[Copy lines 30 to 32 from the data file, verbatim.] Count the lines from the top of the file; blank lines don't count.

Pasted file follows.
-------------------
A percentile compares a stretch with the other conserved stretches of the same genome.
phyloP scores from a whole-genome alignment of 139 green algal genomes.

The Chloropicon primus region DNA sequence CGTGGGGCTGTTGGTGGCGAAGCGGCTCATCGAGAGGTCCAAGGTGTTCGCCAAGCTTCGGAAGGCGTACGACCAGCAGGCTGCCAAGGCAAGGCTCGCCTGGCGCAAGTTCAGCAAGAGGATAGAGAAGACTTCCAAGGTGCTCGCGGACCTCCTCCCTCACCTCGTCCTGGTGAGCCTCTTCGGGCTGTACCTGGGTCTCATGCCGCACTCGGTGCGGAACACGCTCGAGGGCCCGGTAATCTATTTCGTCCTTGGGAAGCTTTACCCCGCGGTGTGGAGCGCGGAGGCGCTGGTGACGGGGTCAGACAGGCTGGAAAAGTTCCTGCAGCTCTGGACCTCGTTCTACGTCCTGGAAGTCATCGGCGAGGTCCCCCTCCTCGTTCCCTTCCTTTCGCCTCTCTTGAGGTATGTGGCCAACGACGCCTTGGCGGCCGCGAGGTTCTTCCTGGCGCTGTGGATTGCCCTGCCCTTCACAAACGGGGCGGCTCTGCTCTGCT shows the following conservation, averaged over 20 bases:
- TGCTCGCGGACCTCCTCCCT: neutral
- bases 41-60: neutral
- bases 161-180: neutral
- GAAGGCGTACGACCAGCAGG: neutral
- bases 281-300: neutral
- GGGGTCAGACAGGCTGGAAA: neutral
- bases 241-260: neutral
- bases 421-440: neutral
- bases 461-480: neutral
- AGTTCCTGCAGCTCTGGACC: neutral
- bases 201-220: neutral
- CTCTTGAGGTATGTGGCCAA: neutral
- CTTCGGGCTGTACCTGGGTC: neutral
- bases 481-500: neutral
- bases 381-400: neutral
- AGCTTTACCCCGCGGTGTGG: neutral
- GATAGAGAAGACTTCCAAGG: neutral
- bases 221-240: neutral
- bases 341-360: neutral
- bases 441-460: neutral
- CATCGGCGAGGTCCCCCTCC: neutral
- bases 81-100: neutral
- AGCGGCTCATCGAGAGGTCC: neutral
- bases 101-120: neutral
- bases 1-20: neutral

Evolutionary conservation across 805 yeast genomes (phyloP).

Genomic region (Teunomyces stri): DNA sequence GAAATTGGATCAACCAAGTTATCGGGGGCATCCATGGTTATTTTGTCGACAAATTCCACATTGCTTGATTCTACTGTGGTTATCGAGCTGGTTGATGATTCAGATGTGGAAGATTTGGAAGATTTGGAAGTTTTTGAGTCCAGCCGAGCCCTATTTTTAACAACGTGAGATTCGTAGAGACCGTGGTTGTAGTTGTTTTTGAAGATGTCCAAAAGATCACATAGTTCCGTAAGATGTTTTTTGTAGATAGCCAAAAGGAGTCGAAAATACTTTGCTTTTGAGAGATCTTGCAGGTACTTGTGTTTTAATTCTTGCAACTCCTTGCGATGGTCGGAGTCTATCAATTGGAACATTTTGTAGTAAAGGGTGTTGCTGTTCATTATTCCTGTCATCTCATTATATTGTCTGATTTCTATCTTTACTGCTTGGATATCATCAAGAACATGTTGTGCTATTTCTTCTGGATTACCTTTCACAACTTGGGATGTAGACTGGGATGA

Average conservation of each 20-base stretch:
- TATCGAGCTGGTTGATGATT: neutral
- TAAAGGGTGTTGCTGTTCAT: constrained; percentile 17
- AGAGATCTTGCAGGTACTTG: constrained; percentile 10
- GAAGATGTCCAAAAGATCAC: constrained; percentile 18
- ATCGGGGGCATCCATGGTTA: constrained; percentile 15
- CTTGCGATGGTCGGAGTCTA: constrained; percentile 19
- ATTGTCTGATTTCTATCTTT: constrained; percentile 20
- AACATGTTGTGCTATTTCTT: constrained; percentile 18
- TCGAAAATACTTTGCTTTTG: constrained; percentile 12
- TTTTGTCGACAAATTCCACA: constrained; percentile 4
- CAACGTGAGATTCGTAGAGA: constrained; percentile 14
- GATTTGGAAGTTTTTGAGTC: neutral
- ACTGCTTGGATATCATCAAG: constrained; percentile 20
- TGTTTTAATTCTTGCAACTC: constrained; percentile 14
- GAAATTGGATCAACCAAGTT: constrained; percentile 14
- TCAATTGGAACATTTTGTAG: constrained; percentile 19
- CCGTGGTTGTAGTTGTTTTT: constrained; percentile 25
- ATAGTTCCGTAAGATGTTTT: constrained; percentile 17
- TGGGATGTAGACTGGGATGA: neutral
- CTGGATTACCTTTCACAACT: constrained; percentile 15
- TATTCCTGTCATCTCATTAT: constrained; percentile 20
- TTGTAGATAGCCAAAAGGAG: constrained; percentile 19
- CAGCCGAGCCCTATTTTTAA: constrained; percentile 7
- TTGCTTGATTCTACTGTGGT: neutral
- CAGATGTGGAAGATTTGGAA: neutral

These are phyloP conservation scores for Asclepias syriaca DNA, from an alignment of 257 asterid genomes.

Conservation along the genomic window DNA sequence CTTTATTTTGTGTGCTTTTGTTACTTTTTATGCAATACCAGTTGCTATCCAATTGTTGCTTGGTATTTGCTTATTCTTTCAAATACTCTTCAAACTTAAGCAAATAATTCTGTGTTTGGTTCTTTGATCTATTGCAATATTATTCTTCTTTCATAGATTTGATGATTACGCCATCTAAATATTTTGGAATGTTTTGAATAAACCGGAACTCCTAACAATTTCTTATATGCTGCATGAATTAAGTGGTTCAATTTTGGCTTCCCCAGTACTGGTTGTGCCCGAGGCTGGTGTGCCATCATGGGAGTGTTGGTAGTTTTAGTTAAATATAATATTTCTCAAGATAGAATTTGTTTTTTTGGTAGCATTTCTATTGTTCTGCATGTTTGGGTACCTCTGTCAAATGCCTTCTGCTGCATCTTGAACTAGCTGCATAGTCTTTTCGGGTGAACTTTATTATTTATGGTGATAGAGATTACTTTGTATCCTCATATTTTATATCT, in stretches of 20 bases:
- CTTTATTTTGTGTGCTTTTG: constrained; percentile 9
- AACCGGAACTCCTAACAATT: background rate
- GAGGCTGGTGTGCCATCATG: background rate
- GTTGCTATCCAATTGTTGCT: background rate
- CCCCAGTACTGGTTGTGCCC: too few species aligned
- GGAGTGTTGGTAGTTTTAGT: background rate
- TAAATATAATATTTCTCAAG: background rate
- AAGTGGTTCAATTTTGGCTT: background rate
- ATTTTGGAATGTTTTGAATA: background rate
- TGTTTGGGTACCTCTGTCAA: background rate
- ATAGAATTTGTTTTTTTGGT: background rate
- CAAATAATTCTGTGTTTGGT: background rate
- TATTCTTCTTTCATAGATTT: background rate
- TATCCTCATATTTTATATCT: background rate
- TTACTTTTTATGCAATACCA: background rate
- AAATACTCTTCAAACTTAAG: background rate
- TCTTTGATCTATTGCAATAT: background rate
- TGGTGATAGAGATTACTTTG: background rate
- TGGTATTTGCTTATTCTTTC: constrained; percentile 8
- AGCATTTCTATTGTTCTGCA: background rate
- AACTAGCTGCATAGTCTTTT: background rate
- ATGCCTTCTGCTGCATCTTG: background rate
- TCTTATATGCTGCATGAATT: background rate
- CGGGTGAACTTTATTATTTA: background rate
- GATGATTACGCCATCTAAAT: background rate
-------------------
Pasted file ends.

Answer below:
Genomic region (Teunomyces stri): DNA sequence GAAATTGGATCAACCAAGTTATCGGGGGCATCCATGGTTATTTTGTCGACAAATTCCACATTGCTTGATTCTACTGTGGTTATCGAGCTGGTTGATGATTCAGATGTGGAAGATTTGGAAGATTTGGAAGTTTTTGAGTCCAGCCGAGCCCTATTTTTAACAACGTGAGATTCGTAGAGACCGTGGTTGTAGTTGTTTTTGAAGATGTCCAAAAGATCACATAGTTCCGTAAGATGTTTTTTGTAGATAGCCAAAAGGAGTCGAAAATACTTTGCTTTTGAGAGATCTTGCAGGTACTTGTGTTTTAATTCTTGCAACTCCTTGCGATGGTCGGAGTCTATCAATTGGAACATTTTGTAGTAAAGGGTGTTGCTGTTCATTATTCCTGTCATCTCATTATATTGTCTGATTTCTATCTTTACTGCTTGGATATCATCAAGAACATGTTGTGCTATTTCTTCTGGATTACCTTTCACAACTTGGGATGTAGACTGGGATGA

Average conservation of each 20-base stretch:
- TATCGAGCTGGTTGATGATT: neutral